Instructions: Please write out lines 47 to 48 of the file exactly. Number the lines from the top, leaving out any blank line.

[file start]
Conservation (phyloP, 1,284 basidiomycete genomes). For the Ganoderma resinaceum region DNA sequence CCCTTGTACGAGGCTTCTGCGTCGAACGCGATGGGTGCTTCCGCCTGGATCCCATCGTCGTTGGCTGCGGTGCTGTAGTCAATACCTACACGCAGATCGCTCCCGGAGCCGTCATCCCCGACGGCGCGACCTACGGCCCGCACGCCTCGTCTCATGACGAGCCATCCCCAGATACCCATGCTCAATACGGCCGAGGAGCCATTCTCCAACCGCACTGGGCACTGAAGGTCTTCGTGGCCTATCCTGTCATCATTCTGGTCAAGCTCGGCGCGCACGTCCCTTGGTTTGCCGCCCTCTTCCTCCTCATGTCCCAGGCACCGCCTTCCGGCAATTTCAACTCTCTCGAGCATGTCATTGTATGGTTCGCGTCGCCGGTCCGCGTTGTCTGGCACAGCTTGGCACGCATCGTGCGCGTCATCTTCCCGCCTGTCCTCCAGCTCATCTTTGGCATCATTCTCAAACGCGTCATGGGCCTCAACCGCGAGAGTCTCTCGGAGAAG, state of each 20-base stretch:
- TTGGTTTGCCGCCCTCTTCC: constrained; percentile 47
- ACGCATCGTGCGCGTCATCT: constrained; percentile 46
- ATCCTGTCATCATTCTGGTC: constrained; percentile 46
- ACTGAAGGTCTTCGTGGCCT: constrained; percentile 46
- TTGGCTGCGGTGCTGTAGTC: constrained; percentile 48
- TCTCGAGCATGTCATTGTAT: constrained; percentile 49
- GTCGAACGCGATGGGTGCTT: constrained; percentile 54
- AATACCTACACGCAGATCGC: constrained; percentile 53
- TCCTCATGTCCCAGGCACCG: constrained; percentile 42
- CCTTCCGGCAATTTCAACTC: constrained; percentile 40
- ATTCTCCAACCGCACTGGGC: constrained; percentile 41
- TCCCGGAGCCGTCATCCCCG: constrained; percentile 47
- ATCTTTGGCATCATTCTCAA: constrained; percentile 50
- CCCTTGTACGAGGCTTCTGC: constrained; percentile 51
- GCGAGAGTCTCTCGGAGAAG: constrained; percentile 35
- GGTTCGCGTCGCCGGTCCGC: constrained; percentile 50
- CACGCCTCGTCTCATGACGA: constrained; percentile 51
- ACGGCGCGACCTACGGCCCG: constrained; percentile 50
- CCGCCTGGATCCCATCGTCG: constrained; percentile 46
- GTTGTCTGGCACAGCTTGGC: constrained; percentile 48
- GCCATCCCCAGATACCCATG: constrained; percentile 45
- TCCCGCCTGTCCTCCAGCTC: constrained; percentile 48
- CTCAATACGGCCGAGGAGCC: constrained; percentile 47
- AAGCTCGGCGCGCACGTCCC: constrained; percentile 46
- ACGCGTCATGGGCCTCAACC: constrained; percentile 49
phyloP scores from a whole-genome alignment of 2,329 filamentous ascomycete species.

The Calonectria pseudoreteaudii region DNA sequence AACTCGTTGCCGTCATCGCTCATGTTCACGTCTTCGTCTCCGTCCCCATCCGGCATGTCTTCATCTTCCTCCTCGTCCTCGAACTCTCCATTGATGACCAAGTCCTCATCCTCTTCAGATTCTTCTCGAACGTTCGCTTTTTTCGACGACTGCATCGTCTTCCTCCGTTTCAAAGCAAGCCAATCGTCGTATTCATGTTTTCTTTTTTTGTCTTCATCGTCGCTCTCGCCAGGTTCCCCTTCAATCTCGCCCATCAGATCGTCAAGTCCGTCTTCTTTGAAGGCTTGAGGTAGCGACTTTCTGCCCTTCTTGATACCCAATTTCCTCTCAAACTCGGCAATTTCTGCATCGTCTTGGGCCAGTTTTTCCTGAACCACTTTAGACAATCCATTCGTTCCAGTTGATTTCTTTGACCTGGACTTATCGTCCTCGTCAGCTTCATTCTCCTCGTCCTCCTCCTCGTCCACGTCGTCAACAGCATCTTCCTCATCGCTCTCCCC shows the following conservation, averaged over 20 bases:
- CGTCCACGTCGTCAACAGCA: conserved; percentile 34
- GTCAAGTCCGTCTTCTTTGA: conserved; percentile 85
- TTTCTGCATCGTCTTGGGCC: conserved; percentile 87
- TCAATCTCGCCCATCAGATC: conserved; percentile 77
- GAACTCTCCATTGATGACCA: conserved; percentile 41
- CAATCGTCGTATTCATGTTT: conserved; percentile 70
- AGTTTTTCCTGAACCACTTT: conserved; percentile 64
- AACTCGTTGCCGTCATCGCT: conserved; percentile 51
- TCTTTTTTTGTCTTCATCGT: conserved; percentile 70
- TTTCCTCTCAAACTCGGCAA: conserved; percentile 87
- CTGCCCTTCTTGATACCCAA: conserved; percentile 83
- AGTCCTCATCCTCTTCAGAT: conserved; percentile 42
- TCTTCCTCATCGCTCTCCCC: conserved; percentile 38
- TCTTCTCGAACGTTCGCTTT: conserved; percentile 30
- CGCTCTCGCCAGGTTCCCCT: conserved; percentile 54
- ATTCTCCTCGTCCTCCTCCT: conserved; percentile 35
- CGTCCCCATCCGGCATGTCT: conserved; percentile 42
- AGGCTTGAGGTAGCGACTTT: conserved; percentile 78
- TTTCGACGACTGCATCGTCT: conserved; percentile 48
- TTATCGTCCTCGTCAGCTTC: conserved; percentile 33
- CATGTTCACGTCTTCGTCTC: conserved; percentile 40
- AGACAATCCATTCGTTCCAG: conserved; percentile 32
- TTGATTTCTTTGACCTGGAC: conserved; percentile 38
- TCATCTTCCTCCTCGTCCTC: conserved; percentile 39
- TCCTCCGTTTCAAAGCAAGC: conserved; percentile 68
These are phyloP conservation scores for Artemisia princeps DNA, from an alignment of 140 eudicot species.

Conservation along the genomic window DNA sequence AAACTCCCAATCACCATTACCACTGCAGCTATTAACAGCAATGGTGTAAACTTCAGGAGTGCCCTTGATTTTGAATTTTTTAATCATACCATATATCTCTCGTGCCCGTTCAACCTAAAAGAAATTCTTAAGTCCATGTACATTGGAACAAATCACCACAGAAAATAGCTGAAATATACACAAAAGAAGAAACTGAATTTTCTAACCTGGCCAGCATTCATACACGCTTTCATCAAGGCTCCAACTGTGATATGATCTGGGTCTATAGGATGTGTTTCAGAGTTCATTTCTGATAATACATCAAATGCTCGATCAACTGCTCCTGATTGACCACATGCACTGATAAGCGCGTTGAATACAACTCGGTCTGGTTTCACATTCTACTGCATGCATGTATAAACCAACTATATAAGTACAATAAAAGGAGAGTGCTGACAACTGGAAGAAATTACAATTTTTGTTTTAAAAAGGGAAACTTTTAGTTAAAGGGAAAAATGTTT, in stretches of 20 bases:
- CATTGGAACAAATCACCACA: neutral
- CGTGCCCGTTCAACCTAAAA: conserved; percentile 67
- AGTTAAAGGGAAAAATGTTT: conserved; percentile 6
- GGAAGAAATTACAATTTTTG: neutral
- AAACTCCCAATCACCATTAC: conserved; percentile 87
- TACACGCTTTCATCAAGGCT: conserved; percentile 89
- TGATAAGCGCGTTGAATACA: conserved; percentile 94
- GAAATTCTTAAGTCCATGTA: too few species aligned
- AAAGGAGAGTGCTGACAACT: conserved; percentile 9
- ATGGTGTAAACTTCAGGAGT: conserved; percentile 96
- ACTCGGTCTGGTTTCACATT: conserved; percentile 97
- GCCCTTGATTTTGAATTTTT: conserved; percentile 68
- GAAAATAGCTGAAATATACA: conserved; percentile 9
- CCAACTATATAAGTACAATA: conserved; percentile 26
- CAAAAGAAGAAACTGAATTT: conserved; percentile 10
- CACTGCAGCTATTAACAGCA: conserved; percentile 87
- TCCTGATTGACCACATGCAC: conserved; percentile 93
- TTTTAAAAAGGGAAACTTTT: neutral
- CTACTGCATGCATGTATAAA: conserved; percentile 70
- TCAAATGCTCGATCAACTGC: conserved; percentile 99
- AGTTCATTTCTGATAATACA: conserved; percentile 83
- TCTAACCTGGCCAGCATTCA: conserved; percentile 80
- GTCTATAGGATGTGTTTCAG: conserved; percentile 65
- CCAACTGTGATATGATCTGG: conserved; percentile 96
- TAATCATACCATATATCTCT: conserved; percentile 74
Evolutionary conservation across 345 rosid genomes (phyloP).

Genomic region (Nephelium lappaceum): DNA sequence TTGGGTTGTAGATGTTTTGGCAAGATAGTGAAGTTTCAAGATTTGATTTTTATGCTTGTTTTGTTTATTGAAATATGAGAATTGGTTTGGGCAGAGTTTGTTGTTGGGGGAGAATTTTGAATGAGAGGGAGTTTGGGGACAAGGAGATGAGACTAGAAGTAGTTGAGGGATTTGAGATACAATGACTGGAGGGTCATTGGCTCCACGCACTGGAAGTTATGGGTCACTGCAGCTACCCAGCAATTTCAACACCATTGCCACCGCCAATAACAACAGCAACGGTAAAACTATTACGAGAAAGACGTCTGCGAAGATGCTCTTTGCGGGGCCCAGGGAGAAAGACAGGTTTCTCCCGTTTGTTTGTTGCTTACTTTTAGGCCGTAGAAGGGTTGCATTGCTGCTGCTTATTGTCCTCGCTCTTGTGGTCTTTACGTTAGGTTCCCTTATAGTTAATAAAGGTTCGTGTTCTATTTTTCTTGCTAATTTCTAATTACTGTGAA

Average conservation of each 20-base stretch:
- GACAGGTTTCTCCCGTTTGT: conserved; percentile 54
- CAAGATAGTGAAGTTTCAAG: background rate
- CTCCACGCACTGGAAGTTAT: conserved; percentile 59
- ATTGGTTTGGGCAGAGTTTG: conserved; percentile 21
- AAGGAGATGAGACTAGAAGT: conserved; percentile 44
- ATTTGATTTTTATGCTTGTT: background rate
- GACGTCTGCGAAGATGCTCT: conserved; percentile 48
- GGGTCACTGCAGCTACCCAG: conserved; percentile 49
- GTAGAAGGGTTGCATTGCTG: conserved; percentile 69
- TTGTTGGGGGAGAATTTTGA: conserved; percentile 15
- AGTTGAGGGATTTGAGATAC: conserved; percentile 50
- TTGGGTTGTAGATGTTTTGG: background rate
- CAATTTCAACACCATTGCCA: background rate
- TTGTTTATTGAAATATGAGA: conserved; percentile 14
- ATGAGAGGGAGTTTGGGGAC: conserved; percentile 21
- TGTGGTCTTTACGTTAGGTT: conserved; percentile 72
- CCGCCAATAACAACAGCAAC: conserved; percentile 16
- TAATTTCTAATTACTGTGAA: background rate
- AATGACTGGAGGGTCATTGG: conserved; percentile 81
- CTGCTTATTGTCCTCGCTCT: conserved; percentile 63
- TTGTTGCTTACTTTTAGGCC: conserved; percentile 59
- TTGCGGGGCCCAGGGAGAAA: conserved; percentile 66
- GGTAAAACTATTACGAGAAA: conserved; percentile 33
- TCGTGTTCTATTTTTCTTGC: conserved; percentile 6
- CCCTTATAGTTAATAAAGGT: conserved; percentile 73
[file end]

- TTTCGACGACTGCATCGTCT: conserved; percentile 48
- TTATCGTCCTCGTCAGCTTC: conserved; percentile 33